After the wedding, the Moores relocated to Charleston, South Carolina.  Although a graduate school dropout with a checkered transcript, “Rusley” was able to secure employment at Porter-Gaud School, thanks in part to his hobby of hypnotism.  At Porter-Gaud he spent 30 years reading and correcting reams of inexact writing from entitled adolescents prone to magical thinking.

Wesley never met a stranger he wasn’t leery of and always had something cynical to share with the few friends he cultivated during his life.

Surviving in addition to his wife of Folly Beach are two sons, Harrison Moore of Washington, DC, and Ned Moore of the Khovsgol Province of Inner Mongolia.

In Lieu of flowers, donations may be made to the American Communist Party, 44 Ginsberg Avenue, Brooklyn, NY 11209.

Each specific chapter offers exercises that could possibly lull curable insomniacs to sleep but also provides incurables with a chance to turn a typical time of anguish into something positive. For example, an early mind numbing exercise for aspiring romance novelists involves cataloging chronologically people they’ve kissed. One later visualization exercise guides the initiate to imagining cinematically the first kiss of her catalogue blooming into the 52nd shade of gray.

The general idea is to transform wasted hours into time well spent.

Let me seal the deal. This very blog post is the fruit of last night’s insomnia, and, presto, already, I’m climbing that stairway to stardom.

Photo on 10-31-13 at 2.40 PM

Chico Feo, TS Eliot, Joseph Conrad, Lost Souls, & I-and-I

For whatever perverse reason, I prefer dives to tony bars and restaurants. The same goes for neighborhoods. You couldn’t pay me to live on Kiawah or Daniel Island. The manicured bicycle paths, the antiseptic standards of what is allowed architecturally, the non-diversity of income and outlook, and the bland, vowel-less intonations of their residents and tourists would produce in me fogbanks of despair.

Nor would I want to live in an upstate mill village where all the small clapboard houses have the same floor plan and everyone twangs vocally the verbal equivalent of out-of-tune banjo strings.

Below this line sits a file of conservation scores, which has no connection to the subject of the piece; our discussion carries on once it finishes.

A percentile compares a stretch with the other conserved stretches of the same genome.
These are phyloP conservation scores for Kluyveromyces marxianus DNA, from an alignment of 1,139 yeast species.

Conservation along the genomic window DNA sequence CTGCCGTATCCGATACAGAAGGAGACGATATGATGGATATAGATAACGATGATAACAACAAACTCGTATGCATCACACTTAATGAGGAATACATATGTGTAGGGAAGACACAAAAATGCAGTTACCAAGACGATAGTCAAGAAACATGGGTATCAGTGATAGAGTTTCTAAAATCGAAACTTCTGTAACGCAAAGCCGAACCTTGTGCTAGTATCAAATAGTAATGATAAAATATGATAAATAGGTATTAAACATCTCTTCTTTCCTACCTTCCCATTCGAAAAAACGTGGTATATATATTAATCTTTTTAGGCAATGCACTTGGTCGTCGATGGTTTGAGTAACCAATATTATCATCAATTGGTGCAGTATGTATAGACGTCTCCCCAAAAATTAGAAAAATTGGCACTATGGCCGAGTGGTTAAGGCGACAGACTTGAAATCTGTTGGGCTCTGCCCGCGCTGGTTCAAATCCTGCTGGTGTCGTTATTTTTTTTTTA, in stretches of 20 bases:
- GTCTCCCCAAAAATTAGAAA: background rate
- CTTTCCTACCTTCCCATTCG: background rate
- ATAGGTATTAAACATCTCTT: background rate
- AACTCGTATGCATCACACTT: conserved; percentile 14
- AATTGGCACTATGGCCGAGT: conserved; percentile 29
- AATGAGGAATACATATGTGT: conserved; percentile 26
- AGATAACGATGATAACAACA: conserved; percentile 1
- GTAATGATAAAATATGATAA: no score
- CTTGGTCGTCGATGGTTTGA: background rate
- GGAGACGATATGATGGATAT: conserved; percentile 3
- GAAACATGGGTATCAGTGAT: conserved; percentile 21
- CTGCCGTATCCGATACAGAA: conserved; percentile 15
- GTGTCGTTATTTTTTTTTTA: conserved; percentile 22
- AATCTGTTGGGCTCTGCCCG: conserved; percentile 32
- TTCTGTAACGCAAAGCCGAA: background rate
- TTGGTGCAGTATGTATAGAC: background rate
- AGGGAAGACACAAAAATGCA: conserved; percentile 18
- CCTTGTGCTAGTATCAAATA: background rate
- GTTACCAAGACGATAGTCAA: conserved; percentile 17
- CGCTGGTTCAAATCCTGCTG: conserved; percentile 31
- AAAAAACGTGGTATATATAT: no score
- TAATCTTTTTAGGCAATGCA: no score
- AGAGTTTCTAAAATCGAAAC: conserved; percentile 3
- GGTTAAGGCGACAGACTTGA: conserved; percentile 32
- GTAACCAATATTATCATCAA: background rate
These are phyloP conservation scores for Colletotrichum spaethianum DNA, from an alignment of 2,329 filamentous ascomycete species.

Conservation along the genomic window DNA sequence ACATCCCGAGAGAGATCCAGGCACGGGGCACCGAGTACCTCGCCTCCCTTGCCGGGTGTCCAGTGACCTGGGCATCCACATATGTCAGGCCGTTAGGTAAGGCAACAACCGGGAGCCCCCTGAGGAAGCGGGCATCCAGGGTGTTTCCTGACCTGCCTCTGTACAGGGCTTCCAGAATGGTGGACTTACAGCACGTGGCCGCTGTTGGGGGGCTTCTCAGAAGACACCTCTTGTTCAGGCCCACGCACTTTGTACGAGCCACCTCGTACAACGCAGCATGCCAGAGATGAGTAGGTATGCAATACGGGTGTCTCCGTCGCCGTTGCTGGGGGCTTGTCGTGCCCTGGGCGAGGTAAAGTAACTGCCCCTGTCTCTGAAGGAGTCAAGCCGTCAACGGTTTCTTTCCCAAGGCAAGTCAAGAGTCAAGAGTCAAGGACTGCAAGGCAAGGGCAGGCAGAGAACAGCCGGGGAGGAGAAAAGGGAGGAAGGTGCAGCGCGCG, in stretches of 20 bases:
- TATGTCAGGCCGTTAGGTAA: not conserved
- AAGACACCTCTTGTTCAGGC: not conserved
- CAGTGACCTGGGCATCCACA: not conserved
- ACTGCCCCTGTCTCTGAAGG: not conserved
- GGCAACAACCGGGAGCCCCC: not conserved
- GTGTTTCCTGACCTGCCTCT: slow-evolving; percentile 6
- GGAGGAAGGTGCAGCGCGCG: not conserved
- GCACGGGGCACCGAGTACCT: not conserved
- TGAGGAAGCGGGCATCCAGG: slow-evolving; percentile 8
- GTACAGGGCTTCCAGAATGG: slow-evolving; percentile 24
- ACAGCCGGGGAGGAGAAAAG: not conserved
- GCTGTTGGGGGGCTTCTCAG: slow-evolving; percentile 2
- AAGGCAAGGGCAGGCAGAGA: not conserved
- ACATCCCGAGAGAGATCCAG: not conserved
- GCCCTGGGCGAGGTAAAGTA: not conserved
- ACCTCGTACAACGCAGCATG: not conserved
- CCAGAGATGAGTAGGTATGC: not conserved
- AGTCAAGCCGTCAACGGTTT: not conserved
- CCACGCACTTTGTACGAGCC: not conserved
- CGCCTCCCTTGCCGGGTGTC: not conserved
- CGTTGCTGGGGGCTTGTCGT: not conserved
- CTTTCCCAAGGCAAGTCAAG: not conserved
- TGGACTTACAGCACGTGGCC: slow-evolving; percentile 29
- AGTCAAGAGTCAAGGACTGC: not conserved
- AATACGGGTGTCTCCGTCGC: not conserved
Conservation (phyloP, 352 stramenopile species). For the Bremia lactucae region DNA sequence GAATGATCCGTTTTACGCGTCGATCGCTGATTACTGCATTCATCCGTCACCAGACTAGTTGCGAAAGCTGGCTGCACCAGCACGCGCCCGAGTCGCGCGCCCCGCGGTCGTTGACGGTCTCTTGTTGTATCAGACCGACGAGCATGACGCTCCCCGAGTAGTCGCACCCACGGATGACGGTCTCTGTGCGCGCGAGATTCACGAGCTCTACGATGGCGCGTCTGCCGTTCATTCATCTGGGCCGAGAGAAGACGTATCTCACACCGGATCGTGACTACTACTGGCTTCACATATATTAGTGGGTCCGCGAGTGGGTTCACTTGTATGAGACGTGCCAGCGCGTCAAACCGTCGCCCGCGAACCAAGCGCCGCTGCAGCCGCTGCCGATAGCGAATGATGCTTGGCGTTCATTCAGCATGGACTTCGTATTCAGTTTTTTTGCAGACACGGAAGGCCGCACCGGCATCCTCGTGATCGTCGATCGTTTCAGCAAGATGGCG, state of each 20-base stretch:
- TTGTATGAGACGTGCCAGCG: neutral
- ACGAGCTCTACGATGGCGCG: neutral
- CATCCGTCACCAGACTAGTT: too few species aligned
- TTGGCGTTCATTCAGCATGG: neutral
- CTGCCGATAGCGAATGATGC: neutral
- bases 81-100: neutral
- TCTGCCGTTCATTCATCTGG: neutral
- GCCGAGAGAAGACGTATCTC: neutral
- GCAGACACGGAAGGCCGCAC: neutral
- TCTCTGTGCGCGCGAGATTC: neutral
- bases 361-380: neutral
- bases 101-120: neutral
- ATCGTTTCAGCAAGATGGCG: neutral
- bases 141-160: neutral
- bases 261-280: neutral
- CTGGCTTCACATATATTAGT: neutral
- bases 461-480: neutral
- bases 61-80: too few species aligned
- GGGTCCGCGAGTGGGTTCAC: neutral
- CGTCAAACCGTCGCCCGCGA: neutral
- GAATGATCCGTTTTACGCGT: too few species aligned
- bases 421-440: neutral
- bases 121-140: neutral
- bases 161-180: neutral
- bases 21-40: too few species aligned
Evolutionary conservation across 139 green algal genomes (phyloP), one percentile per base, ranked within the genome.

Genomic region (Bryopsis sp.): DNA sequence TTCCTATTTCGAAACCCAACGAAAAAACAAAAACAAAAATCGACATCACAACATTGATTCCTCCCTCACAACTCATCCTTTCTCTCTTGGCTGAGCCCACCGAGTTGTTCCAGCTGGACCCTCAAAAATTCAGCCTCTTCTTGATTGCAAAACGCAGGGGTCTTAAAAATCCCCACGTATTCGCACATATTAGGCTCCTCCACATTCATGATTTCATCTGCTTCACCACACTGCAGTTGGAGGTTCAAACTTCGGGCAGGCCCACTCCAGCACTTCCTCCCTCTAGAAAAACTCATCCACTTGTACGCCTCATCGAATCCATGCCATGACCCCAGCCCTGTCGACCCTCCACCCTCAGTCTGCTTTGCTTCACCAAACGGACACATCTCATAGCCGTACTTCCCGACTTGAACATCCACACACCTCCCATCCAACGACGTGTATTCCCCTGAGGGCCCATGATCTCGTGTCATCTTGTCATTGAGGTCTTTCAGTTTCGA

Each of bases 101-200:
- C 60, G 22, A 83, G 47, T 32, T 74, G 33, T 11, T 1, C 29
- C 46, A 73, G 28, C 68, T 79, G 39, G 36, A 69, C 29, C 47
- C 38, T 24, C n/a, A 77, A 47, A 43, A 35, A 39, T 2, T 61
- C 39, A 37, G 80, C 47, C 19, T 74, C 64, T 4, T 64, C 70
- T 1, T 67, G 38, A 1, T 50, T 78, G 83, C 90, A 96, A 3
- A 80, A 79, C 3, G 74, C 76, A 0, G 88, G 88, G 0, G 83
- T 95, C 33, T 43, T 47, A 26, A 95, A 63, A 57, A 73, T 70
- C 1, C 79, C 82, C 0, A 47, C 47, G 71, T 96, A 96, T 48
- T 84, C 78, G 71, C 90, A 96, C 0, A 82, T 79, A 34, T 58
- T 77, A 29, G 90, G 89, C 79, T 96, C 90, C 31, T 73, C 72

No, what I like is diversity, the mixed neighborhoods of the Upper Peninsula and the non-gated barrier islands. So I’m very happy here on Folly where a million dollar house might stand next to quaint cottage or a ramshackle two-story paint-peeling survivor of Hurricane Hugo, happy to live in a community where trick-or-treating is forbidden because the poorly lighted streets have no sidewalks and vehicular traffic can be, well, unsteady.

Like the various options in housing on Folly, the island also offers a variety of drinking and eating establishments, and since the closing of the Brew Pub on Center Street, my favorite hangout is Chico Feo, an outdoor Caribbean “restaurant” whose limited menu consists of curried goat, Dominican beans, or shark or pork tacos. In the unlikely case you’re an old-time Charlestonian, think Captain Harry’s without walls or a roof. Like Captain Harry’s, beers are sold out of coolers and the seats are not very comfortable.

Click the arrow in the frame above for a panoramic pan of Chico Feo

Counting the left turn onto Second Street, Chico Feo lies a mere six blocks from my house, so I ride my bike there, weaving my way through the clogged cars of day trippers to enjoy a brew or two beneath the overarching trees – and maybe, just, maybe, to knock off six or so essays.

Yesterday, however, I left my stack of essays at home [‘”Argue that Conrad’s Heart of Darkness can be read as the debunking of stereotypes found in Rudyard Kipling’s ‘The White Man’s Burden”‘] and carried with me instead Hugh Kenner’s 1964 book TS Eliot: The Invisible Poet, my journal, and a trusty pen.

Chico Feo attracts locals – a homeless man named Greg, surfers in their late twenties and beyond, musicians, C of C alums/dropouts who never left (damn them), and Folly residents like me – and, yes, many of us are indeed “ugly boys” in keeping with the English translation of the bar’s Spanish name.